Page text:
County officials struck a deal with California last week ensuring short-term funding for three state parks slated to close last year in Marin, setting the stage for dozens of similar deals sought by the state’s Department of Parks and Recreation to reverse plans for deep budget cuts.
The nearly $2 million agreement, made official at a signing ceremony on Saturday, authorized the Marin State Parks Association, a nonprofit that formed in the past year to seek financial support for parks facing closure in the county, to help manage Tomales Bay, Olompali and China Camp State Parks.
The department agreed to match the more than $1 million raised by the association, which drew hundreds of thousands of dollars in county grants to help extend hours and cover
“This is Marin,” supervisor Judy Arnold said by phone this week. “We are parks and open space and farmland.”
Ms. Arnold is among nearly a dozen officials—including federal, state and local politicians and park supervisors—who worked to reach what is only the second agreement since the department developed a financial assistance plan to avoid closing some 70 parks last year amid dwindling funding and budget mismanagement.
The agreement also renewed a contract between the National Park Service and Samuel P. Taylor State Park.
It came days after the release of an audit showing the agency has failed to adequately track operating expenses of its 278 parks and other recreational spaces across the state, the Associated Press reported last week.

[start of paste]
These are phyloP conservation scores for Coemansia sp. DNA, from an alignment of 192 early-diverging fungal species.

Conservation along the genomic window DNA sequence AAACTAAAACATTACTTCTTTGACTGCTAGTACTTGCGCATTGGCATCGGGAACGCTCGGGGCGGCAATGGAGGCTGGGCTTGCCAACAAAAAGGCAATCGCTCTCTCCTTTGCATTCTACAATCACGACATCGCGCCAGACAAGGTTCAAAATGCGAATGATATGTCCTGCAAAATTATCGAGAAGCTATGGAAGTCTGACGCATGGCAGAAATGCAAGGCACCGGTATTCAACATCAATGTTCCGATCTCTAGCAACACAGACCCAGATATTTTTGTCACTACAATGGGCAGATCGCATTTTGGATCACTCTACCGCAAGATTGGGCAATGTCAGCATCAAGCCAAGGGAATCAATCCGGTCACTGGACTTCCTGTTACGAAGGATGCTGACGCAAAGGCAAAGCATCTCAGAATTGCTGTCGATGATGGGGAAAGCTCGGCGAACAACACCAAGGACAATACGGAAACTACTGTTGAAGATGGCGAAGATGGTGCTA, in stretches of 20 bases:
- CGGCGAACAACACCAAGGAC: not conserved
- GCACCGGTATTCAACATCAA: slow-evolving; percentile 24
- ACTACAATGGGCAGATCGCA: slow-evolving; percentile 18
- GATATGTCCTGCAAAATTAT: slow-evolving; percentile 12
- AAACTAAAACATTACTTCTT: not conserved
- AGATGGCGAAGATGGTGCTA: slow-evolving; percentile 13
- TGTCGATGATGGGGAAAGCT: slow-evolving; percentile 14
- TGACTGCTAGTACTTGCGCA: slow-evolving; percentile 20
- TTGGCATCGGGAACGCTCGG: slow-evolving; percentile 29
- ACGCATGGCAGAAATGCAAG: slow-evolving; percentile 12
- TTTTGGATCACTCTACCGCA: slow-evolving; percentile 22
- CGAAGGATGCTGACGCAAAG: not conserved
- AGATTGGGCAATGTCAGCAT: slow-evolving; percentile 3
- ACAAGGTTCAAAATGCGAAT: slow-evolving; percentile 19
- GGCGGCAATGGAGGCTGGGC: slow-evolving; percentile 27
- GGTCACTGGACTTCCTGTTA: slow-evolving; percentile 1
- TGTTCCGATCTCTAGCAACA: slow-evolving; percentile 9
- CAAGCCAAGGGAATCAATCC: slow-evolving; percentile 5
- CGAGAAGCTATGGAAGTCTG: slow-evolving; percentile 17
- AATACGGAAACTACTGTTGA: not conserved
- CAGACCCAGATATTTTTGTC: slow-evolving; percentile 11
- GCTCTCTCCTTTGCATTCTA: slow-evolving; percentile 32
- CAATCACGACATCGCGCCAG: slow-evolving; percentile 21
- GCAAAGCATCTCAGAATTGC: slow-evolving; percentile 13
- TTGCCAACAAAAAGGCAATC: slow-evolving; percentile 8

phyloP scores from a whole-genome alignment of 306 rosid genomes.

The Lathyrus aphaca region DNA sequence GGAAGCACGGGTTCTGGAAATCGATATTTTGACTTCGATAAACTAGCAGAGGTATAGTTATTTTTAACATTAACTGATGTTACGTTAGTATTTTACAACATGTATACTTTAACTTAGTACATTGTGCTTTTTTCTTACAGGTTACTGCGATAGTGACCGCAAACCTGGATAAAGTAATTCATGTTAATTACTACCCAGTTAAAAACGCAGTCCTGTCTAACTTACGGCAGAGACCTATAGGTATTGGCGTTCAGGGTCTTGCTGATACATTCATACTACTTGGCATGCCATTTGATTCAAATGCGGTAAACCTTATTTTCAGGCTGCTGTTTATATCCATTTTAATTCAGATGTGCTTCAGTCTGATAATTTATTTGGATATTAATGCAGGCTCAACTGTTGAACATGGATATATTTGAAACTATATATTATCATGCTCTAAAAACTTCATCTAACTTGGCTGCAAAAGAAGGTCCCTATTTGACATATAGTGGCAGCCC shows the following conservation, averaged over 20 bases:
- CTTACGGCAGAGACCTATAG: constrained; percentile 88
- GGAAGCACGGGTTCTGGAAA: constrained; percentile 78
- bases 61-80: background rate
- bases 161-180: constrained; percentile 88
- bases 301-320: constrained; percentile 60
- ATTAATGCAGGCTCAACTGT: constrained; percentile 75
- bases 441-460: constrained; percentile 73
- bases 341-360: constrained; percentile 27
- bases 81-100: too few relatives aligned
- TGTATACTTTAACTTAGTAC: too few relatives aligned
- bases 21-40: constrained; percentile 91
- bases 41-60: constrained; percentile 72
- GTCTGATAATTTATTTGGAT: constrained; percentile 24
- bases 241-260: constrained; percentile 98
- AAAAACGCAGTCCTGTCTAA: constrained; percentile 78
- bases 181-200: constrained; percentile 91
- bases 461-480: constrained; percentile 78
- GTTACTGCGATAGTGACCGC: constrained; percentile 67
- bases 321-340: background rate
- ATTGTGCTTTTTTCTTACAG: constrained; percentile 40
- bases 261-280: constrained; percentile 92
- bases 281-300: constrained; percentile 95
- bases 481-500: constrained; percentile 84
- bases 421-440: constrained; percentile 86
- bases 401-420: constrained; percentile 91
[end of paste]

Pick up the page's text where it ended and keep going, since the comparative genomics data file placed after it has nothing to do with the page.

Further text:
For years, the department has based its budget on the total operating costs of multiple parks within a district, rather than on the costs of each park. That approach, based on 10-year-old figures, perpetuated budget shortfalls in a state affected acutely by the national recession.
“We’re in a tight pinch,” department spokesman Roy Stearns said by phone last week. He added that about $110 million is available for parks this year, down from $175 million six years ago.
The audit, prompted by an investigation last year into some $54 sequestered in two separate funds, led the department to take steps to increase fiscal oversight and revise management policies partly to “regain the trust of all Californians and put the department on a better fiscal path for the future,” the agency said in a news release.
At a meeting with auditors in Sacramento on Tuesday, the new state parks director, Anthony Jackson, said the department has made changes to its leadership.
“We acknowledge that unfortunate and improper actions occurred and need to be fixed,” Mr. Jackson, a retired Marine Corps officer appointed by Gov. Jerry Brown late last year after the resignation of former director Ruth Coleman, was quoted by the Associated Press as saying.
The findings also led to new legislation, proposed by Congressman Jared Huffman, providing $13 million to the department to set up two types of financial assistance agreements for parks. These include a loan agreement, in which nonprofits raise money to pay state employees to run the park, and an operating agreement—like in Marin—authorizing nonprofits to manage the park with funds matched by the department.
The contract between the department and association is set to expire in mid-2015, after which officials will consider an extension.